House & Family History: Upton Grey was brought into its current form in 1907 by Charles Holme, whose family fortune was founded in the silk and woolen industry. Holme was a founding member of The Japan Society and a leader in the Arts & Crafts movement. He founded "The Studio" magazine in 1893 (probably the most influential magazine of its kind) and went on to edit it. In 1902 Holme moved to Upton Grey from William Morris's Red House in Kent. He engaged the local architect Ernest Newton to alter and adapt the medieval house, keeping many of the original timbers (those in the roof are dated between 1480 and 1540). Today's Edwardian façade encloses oak paneled rooms, a 16th century staircase, and the original roof timbers. Upton Grey was bought and restored by a London couple in 1984.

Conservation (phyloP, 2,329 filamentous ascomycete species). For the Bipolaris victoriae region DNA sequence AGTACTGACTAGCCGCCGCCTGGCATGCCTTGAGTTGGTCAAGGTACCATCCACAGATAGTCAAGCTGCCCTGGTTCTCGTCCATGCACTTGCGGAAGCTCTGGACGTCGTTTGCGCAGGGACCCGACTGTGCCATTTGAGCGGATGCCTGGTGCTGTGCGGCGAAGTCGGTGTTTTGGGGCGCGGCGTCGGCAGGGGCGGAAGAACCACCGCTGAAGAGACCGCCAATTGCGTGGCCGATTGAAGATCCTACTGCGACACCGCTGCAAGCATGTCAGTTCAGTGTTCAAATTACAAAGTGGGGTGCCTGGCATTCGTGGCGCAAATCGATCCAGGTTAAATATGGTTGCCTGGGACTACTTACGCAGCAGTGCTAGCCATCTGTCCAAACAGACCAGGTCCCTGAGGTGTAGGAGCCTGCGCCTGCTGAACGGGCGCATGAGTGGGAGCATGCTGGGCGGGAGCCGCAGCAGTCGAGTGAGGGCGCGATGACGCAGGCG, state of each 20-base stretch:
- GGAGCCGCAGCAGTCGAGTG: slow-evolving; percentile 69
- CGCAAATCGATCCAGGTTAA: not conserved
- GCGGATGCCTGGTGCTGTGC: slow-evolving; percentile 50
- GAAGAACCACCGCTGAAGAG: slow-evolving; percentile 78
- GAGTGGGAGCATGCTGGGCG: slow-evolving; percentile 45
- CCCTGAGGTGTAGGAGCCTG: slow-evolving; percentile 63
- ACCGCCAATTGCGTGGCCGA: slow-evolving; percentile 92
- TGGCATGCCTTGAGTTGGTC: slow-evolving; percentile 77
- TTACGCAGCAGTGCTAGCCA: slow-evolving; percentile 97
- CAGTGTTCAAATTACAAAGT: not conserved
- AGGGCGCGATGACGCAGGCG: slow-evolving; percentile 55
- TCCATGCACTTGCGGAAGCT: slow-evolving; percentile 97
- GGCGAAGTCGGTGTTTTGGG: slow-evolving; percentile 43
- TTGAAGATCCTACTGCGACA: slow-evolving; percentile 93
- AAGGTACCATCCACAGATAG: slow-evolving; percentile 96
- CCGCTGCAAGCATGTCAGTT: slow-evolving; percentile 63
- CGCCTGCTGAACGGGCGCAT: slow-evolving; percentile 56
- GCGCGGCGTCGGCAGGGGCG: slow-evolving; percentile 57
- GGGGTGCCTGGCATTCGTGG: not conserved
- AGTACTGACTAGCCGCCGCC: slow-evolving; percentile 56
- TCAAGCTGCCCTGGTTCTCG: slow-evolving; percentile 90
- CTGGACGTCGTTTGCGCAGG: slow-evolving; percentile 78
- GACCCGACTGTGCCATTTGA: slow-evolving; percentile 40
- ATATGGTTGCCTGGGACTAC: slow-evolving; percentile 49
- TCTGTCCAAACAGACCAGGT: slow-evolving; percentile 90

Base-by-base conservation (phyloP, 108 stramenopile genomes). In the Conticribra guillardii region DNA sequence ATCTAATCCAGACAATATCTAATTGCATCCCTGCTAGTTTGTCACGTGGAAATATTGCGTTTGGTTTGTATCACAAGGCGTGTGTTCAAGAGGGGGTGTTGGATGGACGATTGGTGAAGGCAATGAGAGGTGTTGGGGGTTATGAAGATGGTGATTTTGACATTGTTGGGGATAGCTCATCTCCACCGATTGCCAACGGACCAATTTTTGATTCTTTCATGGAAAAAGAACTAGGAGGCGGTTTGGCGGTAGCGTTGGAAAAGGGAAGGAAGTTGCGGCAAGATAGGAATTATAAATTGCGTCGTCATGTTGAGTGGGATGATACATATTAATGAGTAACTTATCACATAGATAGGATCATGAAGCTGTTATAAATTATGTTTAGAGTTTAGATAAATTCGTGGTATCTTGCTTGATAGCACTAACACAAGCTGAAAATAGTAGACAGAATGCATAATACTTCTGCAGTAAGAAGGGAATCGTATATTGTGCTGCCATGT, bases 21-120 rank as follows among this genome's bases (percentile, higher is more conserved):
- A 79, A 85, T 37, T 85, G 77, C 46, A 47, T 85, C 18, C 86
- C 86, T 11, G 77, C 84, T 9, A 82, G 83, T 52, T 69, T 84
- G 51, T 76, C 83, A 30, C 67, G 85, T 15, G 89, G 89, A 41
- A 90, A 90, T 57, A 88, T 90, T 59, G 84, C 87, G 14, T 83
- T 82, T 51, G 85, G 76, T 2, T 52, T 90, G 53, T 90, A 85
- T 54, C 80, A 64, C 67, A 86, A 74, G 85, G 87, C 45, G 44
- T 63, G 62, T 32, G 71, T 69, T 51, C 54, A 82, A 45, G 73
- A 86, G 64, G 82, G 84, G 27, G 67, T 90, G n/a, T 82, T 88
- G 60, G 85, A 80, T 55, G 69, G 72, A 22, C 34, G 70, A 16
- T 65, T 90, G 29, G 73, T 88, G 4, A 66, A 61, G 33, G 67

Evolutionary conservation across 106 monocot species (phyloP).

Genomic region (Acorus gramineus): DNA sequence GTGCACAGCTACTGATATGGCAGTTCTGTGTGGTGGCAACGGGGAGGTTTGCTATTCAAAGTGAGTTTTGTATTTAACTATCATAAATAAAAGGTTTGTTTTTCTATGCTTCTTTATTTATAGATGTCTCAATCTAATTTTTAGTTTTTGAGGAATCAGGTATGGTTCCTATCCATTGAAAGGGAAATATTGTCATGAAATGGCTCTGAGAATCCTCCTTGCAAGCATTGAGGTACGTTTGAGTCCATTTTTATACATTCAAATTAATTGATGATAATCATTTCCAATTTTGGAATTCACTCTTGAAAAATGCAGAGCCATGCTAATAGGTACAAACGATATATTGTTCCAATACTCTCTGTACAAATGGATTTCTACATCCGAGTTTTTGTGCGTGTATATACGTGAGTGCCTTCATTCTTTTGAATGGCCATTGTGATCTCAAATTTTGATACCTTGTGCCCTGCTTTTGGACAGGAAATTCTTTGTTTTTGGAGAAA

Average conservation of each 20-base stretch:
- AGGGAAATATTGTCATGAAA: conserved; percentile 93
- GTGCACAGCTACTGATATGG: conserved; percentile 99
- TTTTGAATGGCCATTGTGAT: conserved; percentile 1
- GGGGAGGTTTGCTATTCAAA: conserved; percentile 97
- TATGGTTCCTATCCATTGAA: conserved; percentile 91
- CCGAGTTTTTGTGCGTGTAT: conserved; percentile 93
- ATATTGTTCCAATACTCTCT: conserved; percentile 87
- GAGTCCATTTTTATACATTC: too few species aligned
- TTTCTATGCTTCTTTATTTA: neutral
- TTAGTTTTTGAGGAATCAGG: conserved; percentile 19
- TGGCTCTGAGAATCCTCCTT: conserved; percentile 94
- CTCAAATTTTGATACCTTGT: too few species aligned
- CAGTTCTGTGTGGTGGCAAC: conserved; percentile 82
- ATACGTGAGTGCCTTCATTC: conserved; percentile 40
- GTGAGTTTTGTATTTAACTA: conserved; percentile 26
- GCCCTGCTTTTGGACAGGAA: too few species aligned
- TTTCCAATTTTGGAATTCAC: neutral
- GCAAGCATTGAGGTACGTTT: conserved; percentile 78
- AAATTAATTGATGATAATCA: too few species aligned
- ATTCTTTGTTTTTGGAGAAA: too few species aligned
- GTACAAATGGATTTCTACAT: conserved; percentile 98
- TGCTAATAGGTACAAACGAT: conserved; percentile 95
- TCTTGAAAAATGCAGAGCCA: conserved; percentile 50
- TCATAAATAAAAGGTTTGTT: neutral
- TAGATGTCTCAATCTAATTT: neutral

Garden & Outbuildings: Upton Grey is noted for its restored Gertrude Jekyll garden.
House Listed: Grade II
Park Listed: Grade II
Past Seat / Home of: Charles Holme, early 20th century.
Current Ownership Type: Individual / Family Trust
Primary Current Ownership Use: Private Home
House Open to Public: Grounds Only
Historic Houses Member: No